Chinese state media blasts US for taking Covid shots to Taiwan on a military plane

·2 min read
<p>Illinois Sen Tammy Duckworth at the US Capitol.</p> (Getty Images)

Illinois Sen Tammy Duckworth at the US Capitol.

(Getty Images)

A state-run newspaper in China took aim at three US senators over the weekend in editorials blasting their decision to travel to Taiwan on a military plane to deliver Covid-19 vaccines.

In an editorial published Sunday, editors of The Global Times accused Sens Tammy Duckworth, Dan Sullivan and Chris Coons of “making further provocations” aimed at angering China’s government.

“Three US senators arrived in the island of Taiwan on Sunday morning in a whirlwind visit. They took a military transport aircraft, a US Air Force C-17 Globemaster III, instead of a civilian plane that normally performs such tasks, which has received extra attention,” read the editorial’s English-language version.

“Undoubtedly, the US and island of Taiwan are making further provocations with salami-slicing tactics which they have designed for this provocation,” it continued.

The editorial went on to lambast western media coverage of the event, which noted the “unusual” choice of an Air Force C-17 aircraft for the senators’ visit, and accused Taiwanese media of “amplifying” the significance of the U.S. military’s presence on the island.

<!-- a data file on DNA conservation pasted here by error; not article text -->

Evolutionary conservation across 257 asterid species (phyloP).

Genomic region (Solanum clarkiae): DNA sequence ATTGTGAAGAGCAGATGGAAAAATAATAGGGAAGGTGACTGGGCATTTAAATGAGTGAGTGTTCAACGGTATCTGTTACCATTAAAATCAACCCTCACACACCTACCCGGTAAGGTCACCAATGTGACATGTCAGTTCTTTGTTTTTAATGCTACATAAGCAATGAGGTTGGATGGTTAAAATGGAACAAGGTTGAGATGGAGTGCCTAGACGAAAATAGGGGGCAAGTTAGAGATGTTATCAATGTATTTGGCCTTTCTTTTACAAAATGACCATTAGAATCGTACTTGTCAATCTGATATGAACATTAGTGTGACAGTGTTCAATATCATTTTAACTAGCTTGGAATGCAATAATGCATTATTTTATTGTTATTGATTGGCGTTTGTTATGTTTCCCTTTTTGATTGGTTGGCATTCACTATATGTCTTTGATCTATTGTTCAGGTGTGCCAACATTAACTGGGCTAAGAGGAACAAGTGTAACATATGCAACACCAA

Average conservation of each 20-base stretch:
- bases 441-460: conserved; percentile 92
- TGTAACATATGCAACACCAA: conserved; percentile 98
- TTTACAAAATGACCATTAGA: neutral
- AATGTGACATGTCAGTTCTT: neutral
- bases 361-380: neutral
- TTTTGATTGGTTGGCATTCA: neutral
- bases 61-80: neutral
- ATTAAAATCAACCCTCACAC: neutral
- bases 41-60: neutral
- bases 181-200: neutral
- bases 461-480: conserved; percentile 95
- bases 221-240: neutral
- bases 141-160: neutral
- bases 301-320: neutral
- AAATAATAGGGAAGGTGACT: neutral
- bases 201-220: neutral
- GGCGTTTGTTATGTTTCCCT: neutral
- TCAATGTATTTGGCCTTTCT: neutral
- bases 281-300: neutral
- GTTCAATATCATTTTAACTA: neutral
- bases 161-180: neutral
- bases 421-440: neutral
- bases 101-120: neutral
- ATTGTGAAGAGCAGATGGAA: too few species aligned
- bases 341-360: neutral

“They want to make the landing of C-17 in the island a fact that must be accepted by the mainland [Chinese authorities], paving the way for the US and Taiwan to further escalate their collusion,” the editorial charged.

The US delivery of Covid-19 vaccines was already a controversial prospect for the island before the choice of aircraft was announced. Taiwanese officials have battled with Beijing for months over the Covid-19 outbreak, with Beijing accusing the island of refusing vaccines manufactured on the mainland and Taiwan accusing China of blocking its efforts to purchase vaccines internationally.

Efforts by the US to support Taiwan’s government and the island’s self-governing independence in general are typically met with furious statements from Beijing, which views Taiwan as part of its territory and has vowed as recently as 2019 to pursue reconciliation through military means should any force seek to divide Taiwan from the mainland.

The US Navy has continued to conduct freedom of navigation operations through the Taiwan Strait in the first several months of President Joe Biden’s term, which have also provoked angry responses from China’s government.

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